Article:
• You’re right. I did have to play around with exposure, contrast and clarity after adding the monochrome cream colour to get the texture back, compared to a straight B/W conversion.

  10. Nice to see you back blogging! Great photos and post! What adventure Draco now you also have the name of a constellation no wonder there is so much magic in your photography! πŸ˜‰ I am looking forward to your next post! πŸ™‚ Carolina

  11. I just wanted to stand there and smile back at all those faces! There’s one particular image(the 4th, not counting the header πŸ™‚ ) where I’m caught in the warmth of the two of them. It’s wonderful! You and the constellation! How bizarre is life? Have a good trip πŸ™‚

    • Thanks, Jo. I agree, that is a particularly serene photo. I could have stayed there for several hours, but time flies and I had to move on.

      I’ll have to look out for my namesake constellation next time I fly across the Equator. Quite a surprise association. πŸ™‚

  12. stunning photos, really create a sense of wanderlust, the details are so beautifully captured, I love the shots with the shallow dof and statues in perspective… it’s incredible these are hand-carved… so what’s up next, Draco? πŸ™‚

    • Thank you very much, Alex. There was so much great photographic potential at the various temples. It was hard to know when to stop photographing. πŸ™‚

      Next? A bit of old fashioned landscape photography. πŸ™‚

  13. Pingback: THURSDAY’S SPECIAL: FOCUS | Lost in Translation

    • Thank you very much, Julie. There’s so much photographic potential at Angkor, at least when the crowds part. Yes, the Draco Constellation – what are the chances of that? πŸ™‚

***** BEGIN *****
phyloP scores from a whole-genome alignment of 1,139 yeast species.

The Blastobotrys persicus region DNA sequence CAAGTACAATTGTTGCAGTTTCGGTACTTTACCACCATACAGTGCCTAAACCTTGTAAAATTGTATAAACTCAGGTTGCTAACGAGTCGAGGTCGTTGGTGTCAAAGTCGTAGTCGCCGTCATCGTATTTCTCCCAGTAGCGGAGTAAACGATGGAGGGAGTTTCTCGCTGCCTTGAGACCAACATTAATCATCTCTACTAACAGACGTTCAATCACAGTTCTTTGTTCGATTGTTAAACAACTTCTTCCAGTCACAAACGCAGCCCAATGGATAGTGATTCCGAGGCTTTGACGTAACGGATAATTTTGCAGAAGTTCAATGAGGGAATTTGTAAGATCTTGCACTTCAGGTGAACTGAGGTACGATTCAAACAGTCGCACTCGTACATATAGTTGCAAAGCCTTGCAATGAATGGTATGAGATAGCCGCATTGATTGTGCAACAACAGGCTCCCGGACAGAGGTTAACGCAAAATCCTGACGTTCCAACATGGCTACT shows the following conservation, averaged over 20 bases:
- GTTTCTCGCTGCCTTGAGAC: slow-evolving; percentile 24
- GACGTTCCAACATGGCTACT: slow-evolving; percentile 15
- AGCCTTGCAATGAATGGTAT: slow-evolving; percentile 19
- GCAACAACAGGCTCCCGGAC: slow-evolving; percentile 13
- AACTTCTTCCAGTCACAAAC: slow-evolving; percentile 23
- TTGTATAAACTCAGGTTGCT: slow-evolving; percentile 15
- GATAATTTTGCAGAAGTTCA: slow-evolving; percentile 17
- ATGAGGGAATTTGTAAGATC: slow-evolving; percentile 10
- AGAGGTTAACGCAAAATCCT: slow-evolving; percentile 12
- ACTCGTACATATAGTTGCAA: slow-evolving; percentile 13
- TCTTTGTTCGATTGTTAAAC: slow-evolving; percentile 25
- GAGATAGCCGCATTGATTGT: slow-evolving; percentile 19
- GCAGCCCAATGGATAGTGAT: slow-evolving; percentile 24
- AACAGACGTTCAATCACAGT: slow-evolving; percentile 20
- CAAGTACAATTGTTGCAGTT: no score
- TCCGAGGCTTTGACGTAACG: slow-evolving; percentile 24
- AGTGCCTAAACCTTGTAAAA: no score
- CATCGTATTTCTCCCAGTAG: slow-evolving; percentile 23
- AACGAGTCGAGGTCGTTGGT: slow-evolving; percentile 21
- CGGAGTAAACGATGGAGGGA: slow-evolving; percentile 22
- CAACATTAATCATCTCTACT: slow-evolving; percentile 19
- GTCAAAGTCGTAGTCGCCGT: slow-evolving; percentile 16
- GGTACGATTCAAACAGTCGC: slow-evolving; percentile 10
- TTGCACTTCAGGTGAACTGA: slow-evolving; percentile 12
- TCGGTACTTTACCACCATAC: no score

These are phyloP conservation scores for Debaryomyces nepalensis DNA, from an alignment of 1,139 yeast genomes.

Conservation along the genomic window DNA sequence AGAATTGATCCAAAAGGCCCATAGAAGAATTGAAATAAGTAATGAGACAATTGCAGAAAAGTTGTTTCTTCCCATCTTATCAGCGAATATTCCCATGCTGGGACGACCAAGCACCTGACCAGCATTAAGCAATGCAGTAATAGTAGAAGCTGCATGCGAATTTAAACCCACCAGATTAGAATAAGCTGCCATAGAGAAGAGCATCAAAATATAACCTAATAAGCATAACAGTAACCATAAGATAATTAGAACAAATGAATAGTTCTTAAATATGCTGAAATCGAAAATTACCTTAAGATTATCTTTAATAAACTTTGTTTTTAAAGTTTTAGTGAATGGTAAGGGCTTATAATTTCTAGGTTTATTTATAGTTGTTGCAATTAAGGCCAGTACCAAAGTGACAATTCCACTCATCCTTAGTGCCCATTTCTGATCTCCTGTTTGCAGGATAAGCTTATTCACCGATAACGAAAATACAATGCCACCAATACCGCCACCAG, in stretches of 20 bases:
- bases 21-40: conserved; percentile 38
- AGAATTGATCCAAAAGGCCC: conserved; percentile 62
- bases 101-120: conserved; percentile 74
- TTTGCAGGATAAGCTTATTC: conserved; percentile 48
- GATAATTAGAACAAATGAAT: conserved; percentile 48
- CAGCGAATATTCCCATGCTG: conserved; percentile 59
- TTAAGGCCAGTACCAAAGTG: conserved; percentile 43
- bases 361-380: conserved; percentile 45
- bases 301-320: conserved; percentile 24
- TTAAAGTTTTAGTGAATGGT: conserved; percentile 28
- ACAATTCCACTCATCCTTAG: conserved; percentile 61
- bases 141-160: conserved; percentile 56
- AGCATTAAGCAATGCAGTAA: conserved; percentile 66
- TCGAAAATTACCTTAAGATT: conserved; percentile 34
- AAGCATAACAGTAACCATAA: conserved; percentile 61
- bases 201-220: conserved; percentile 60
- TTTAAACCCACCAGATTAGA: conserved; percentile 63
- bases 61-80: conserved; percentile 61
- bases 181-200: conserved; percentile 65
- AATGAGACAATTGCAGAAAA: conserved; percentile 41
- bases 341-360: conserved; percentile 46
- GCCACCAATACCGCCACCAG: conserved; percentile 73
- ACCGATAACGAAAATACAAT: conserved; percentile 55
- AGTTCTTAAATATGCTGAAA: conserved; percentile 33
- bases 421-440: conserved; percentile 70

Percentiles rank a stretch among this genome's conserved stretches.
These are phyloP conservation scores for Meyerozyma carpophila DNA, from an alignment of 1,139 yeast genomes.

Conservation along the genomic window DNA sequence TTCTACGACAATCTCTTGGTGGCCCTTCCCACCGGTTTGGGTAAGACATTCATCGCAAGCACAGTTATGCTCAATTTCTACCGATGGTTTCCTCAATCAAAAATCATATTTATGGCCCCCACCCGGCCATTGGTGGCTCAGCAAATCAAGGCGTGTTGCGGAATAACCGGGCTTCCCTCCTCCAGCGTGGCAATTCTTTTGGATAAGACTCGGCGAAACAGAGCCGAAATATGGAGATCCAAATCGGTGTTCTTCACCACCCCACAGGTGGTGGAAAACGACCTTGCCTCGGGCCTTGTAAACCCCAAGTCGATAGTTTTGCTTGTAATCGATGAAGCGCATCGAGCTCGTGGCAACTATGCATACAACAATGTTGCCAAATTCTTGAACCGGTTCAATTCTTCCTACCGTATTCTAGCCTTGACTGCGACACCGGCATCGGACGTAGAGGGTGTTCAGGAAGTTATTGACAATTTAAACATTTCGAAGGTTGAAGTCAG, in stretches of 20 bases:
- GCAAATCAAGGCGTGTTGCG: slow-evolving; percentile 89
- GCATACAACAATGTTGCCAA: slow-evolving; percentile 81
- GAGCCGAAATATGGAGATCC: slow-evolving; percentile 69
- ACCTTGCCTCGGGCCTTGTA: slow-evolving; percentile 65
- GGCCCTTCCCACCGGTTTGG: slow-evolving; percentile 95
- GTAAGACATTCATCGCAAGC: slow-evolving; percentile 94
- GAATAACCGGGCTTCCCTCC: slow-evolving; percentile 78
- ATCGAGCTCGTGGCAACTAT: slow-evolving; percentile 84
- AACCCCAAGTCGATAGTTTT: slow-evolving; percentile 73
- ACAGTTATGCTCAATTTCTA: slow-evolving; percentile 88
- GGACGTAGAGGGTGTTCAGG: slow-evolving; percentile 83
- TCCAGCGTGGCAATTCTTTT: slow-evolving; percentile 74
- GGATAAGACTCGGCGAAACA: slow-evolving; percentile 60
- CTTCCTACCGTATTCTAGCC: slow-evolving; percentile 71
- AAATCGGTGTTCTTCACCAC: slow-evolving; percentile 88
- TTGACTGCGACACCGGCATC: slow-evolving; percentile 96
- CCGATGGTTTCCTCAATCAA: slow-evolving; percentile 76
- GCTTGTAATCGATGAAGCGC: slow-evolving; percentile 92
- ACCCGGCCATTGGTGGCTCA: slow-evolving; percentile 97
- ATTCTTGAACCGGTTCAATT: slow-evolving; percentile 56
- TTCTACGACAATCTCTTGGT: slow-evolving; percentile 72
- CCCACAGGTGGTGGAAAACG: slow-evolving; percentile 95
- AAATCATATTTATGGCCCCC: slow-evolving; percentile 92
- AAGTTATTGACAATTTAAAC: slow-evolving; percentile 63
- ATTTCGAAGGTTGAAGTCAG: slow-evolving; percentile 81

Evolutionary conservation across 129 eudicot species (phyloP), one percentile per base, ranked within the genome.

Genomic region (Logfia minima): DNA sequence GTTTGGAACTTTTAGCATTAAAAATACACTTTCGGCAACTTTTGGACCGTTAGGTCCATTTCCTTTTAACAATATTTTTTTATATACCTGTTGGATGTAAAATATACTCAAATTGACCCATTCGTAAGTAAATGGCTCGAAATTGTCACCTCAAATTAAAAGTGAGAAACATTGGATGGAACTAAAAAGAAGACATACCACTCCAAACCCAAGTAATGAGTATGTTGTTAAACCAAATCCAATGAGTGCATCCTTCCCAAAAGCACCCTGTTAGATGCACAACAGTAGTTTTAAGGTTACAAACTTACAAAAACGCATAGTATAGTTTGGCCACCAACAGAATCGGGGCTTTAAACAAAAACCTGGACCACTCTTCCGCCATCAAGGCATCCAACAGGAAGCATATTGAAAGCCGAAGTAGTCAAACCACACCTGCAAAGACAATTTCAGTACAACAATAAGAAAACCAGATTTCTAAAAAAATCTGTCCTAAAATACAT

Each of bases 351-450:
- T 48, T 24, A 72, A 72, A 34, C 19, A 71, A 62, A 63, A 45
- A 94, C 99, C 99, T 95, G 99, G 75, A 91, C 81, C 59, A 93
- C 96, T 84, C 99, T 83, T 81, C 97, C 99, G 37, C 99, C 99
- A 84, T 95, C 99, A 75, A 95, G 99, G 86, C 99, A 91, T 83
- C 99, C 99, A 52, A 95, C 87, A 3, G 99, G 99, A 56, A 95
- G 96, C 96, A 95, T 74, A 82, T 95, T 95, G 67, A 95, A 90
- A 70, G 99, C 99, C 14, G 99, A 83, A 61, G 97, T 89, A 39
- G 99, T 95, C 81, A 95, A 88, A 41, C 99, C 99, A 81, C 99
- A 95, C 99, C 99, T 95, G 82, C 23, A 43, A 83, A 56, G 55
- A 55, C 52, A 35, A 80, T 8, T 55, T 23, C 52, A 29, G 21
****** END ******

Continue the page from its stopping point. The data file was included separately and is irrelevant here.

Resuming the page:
14. LB says:

    What an incredible place!
    Thank you for sharing this wonder with us. I kept scrolling back to look at the photos again and again. The contrast of the trees with the carvings is striking.
    I’m just stunned!
    I’ve not been able to visit WP much since the election in November (I’m all about the resistance) so I’m very glad that I visited today.

    • Thank you very much. The temples are other-worldly and the serenity of it all is encapsulating. Unlike the reality of life as a resistance fighter, I suspect. I wish you well.

    • Those 2 capture the ambience of being there very well. You just stand there in awe but also feeling calm. There is much to appreciate at the temple and I wish I had more time there.

  15. There’s a terrific amount of faces in there! Some you don’t see straight away, but then… it’s looking at you.. haha!! πŸ˜€ Very impressive to think it was built so long ago with human hands. Must have been something to be very proud and privileged to be involved in. I often think about the men who built the castle and cathedral where I live, both are not that far off from a thousand years now. I wonder if it was a good job to have, or if they treated their workers like slaves. I’m not into church buildings and temples in a religious sense, but can really appreciate the art and skill within the building. And there’s certainly a lot skill within this temple. I wonder how many years it took to build?

    • Seeing the size of many of the bricks used, I’m guessing it was back breaking work to assemble the temples and probably some degree of forced labour was used. Yet the quality of the stonework and carvings is magnificent and that is a sign of skilled and dedicated craftsmen. I suspect each temple would have taken many years, if not decades to build.

      Bayon is a very serene place. The faces are everywhere, usually one on each side of each structure/tower and I think there are more than 50 towers there.